Okay, so it’s probably becoming obvious that I love bats. In recent posts I’ve talked about white-nose syndrome (WNS), a deadly fungal infection that’s devastating American bat populations. I just donated to FightWNS.org, ordering a super-cool WNS awareness ribbon with bat wings (left). I urge you to find ways to help bats in your own community. Read more
Posts tagged ‘White nose syndrome’
Less than one month ago, I posted a story about white-nose syndrome killing bats in Mammoth Cave National Park. Today, more bad news came from another national park site, Cumberland Gap National Historical Park, where white-nose has just been documented for the first time.
I contacted Katie Gillies, the imperiled species coordinator at Bat Conservation International, to ask what can be done to combat the spread of white-nose.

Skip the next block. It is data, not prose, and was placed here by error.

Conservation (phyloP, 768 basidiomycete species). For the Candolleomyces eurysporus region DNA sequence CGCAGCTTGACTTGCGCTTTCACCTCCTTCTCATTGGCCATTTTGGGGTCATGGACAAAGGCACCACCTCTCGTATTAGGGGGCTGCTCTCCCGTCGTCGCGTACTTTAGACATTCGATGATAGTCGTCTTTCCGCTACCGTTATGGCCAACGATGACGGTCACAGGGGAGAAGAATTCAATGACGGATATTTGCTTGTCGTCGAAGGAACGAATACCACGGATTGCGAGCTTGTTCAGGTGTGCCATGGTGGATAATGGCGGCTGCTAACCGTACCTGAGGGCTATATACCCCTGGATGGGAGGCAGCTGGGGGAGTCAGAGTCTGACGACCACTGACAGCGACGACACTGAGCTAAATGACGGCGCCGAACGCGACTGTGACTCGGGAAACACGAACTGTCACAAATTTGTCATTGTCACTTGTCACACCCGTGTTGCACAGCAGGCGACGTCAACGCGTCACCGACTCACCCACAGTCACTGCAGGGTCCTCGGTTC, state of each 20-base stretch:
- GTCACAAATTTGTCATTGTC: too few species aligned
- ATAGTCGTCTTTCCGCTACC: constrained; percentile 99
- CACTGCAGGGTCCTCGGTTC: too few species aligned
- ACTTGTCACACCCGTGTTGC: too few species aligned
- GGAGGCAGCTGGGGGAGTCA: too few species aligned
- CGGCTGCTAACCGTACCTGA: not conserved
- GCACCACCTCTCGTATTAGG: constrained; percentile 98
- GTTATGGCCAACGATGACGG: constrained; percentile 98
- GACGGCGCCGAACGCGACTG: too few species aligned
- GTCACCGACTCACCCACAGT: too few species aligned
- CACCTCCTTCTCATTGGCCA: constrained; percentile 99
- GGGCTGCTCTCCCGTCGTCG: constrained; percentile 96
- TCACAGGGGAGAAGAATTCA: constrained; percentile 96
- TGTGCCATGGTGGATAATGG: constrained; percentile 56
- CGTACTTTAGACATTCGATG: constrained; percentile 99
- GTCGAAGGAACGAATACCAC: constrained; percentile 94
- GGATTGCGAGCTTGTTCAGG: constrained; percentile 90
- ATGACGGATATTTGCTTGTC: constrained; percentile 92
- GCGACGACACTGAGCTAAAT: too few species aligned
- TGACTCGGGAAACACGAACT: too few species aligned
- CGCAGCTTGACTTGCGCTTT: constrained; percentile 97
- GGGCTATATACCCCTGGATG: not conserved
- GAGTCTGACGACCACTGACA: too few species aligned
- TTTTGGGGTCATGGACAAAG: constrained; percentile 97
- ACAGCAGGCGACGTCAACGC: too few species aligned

"There is an extensive amount of research being conducted on several fronts right now," she told me. "A few years ago, the fungus didn’t even have a name, and today the full genome has been mapped, sensitive molecular tools to detect it have been developed, and we understand the histology of the fungal invasion and believe we understand the proximate and ultimate causes of death."
Sad news today from Kentucky’s Mammoth Cave National Park, where Superintendent Sarah Craighead confirmed the death of a northern long-eared bat from white-nose syndrome, a deadly infection that affects bats that hibernate in colonies. It is named for the frosty white fungal growths that appear on the muzzles of sick bats.